User`s manual | First Alert CO511 Carbon Monoxide Alarm User Manual

Thank you for choosing First Alert® for your Carbon Monoxide Alarm needs.
You have purchased a state-of-the-art Alarm designed to provide you with
early warning of a carbon monoxide danger. Key features include:
ONELINK® Enabled. Alarm automatically communicates with other ONELINK®
enabled alarms when installed.
Exclusive Voice Warning with Location will tell you the preprogrammed
location of the initiating unit and danger detected. Programmable up to 11
locations (ex. "basement"). When alarms sounds, if programmed for basement
it will say "Warning, evacuate, carbon monoxide in basement" along with all
other installed ONELINK® Voice alarms.
ONELINK® Enabled
Voice with Programmable Location
Two Latching Features
Two Silence Features
Spread Spectrum Horn Tone. Lower and varying horn frequency makes it
easier for elderly with normal age related hearing loss to hear horn. Sweeps
through the 2200 – 3400 Hz range.
RF Interconnect. Reliable and secure radio frequency communication
between alarms. 915MHz frequency with 65,000 security codes and 3 channel
frequency hopping.
Single Button Test/Silence eliminates confusion. Depending on what mode
the alarm is in, pushing the button provides different functions such as testing
the alarm, silencing the alarm, re-testing the alarm when in silence and clearing
the Latching features.
Two Silence Features. Temporarily silence low battery chirp for up to eight
hours before replacing low battery or silence an unwanted alarm for several
Two Latching Features. Alarm Latch: Easily identifies initiating alarm even
after alarm condition has subsided. Low Battery Latch: Identifies which unit is
in low battery condition.
Printed in Mexico
M08-0195-000 Q 03/07
Perfect Mount System includes a gasketless base for easy installation and a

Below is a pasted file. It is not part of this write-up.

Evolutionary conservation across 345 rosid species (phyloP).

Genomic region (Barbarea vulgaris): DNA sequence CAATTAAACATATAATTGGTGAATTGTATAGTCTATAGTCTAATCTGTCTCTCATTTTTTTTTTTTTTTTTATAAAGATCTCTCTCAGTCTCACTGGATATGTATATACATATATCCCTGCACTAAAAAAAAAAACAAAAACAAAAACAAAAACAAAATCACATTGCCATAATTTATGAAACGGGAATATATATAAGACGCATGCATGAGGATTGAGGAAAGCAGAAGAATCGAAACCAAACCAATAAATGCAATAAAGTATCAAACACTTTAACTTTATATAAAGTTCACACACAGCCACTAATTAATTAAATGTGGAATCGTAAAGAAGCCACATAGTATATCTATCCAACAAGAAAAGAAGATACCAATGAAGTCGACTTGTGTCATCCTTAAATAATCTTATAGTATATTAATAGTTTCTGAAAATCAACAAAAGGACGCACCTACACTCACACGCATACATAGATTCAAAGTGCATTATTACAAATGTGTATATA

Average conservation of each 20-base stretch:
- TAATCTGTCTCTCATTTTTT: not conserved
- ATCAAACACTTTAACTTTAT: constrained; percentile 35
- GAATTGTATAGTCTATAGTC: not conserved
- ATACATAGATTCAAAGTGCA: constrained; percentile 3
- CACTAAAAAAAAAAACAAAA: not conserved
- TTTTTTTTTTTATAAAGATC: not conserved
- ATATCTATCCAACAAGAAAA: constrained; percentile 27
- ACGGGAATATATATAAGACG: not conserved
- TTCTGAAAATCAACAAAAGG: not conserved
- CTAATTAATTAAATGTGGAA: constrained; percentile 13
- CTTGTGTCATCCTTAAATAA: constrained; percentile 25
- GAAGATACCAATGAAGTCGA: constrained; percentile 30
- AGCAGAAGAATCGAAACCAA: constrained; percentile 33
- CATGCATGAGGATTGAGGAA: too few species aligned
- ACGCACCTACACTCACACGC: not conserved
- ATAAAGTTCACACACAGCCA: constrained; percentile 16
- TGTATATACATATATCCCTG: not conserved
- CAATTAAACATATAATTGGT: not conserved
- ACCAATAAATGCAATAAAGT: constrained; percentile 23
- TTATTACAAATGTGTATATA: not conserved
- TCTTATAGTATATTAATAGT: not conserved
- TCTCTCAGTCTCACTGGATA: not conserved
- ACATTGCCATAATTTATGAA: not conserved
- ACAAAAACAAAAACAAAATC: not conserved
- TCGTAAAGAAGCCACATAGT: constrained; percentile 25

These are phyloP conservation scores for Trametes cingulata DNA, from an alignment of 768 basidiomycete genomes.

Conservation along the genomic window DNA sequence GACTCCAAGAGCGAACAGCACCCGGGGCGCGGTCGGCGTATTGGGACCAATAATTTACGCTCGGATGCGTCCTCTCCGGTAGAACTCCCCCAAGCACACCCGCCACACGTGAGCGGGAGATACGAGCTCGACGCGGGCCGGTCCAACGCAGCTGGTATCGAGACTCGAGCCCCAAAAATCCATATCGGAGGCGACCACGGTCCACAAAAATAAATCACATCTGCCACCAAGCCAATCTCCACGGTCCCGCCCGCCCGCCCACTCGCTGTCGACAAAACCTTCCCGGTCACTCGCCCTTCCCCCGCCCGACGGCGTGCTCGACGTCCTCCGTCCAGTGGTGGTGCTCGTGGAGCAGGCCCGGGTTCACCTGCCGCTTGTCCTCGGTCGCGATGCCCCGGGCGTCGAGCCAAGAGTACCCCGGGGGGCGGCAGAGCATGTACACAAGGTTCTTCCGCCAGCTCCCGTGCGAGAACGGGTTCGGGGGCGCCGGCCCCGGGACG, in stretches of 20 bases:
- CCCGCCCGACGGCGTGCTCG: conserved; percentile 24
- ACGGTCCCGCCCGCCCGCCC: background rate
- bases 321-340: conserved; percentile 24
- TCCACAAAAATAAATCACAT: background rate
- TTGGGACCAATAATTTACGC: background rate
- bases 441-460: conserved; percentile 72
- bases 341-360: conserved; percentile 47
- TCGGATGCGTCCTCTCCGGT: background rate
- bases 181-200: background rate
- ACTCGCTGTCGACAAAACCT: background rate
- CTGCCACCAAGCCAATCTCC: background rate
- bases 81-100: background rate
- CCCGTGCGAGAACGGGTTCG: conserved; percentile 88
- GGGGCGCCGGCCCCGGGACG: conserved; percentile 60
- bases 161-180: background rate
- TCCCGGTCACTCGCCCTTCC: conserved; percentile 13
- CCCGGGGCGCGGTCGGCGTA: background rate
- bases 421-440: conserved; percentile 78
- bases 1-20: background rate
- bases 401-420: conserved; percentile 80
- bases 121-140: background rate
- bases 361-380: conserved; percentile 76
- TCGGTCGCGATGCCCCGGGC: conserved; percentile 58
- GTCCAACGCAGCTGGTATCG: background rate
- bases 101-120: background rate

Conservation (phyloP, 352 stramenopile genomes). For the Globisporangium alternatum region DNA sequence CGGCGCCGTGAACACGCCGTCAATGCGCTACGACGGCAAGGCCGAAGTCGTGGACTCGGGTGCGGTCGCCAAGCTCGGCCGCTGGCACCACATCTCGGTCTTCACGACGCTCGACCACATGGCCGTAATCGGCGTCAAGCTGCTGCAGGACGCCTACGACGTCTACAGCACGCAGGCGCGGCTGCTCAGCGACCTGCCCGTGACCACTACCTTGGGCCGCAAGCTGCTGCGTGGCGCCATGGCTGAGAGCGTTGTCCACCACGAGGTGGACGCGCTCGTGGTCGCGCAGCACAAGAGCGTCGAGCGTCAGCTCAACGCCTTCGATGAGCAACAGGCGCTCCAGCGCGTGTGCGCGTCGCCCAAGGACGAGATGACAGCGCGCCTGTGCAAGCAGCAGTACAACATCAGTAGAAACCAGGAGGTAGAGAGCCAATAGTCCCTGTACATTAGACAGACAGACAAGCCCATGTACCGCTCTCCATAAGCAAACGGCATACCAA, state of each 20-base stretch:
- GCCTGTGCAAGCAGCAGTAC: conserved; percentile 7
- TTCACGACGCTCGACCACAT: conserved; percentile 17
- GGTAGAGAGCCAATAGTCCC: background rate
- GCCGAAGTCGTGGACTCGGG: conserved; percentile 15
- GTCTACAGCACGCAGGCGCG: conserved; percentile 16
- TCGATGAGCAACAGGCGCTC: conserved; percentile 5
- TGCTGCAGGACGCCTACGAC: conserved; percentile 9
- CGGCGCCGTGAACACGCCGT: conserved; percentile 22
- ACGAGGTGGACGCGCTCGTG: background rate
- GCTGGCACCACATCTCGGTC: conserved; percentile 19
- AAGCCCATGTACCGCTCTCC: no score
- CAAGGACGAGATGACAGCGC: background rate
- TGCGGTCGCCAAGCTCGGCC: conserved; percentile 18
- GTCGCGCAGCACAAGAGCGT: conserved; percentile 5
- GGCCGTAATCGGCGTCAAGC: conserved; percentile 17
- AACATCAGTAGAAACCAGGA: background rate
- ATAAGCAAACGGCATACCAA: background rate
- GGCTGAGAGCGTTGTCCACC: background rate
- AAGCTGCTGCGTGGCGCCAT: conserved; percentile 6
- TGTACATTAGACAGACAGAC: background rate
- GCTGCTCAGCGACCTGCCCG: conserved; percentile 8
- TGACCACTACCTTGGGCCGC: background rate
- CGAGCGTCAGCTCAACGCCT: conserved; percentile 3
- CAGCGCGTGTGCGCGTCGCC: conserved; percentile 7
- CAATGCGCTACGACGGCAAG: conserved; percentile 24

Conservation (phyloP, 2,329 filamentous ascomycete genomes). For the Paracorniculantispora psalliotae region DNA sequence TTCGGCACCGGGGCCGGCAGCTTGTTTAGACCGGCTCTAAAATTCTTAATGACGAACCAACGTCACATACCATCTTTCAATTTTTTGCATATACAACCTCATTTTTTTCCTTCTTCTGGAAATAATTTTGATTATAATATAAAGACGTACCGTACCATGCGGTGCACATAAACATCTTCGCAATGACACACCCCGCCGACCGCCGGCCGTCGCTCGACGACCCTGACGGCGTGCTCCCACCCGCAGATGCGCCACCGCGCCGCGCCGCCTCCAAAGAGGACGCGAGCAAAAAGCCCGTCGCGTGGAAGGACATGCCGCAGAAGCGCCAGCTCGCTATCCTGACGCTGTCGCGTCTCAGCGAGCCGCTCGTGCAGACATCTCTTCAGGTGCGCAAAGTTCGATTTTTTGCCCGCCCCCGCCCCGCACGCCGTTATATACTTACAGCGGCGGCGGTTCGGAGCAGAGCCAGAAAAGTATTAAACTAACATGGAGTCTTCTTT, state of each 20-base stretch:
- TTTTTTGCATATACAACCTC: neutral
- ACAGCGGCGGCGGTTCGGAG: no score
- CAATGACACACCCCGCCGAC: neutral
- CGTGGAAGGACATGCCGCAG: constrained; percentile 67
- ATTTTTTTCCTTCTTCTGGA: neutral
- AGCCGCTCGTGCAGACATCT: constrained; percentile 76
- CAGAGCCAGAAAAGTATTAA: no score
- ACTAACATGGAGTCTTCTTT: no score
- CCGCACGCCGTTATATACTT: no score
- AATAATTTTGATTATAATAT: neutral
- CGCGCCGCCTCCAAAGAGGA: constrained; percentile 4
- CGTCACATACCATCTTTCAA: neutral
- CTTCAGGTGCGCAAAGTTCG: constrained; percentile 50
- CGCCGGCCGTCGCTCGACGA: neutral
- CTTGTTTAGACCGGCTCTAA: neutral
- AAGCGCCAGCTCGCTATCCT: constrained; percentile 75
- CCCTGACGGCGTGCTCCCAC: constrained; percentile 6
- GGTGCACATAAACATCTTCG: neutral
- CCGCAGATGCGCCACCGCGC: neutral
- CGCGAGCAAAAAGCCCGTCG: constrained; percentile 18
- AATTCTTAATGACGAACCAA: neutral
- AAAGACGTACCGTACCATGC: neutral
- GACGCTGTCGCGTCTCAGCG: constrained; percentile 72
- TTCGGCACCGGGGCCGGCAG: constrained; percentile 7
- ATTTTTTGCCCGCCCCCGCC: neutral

mounting bracket that keeps the alarm secure over a wide rotation range to
allow for perfect alignment.
6 Year End of Life Timer. Every 24 hours of operation a counter stored in
memory is updated. When the count equals 6 years of true operation meaning
actually powered-up, a malfunction chirp (triple chirp) will sound once a minute
at the time of the 45 second Power-LED flash.
This user’s manual contains important information about your Carbon
Monoxide Alarm’s operation. If you are installing this Alarm for use by others,
you must leave this manual—or a copy of it—with the end user.
Introduction . . . . . . . . . . . . . . . . . . . . . . . . . . . . . . . . . . . . . . . . . . . . . . . . . .1
Basic Safety Information . . . . . . . . . . . . . . . . . . . . . . . . . . . . . . . . . . . .1
Wireless Operation . . . . . . . . . . . . . . . . . . . . . . . . . . . . . . . . . . . . . . . . . . . .2
Installation . . . . . . . . . . . . . . . . . . . . . . . . . . . . . . . . . . . . . . . . . . . . . . . . . . .2
Where to Install This Alarm . . . . . . . . . . . . . . . . . . . . . . . . . . . . . . . . . . .2
Where CO Alarms Should NOT Be Installed . . . . . . . . . . . . . . . . . . . . .2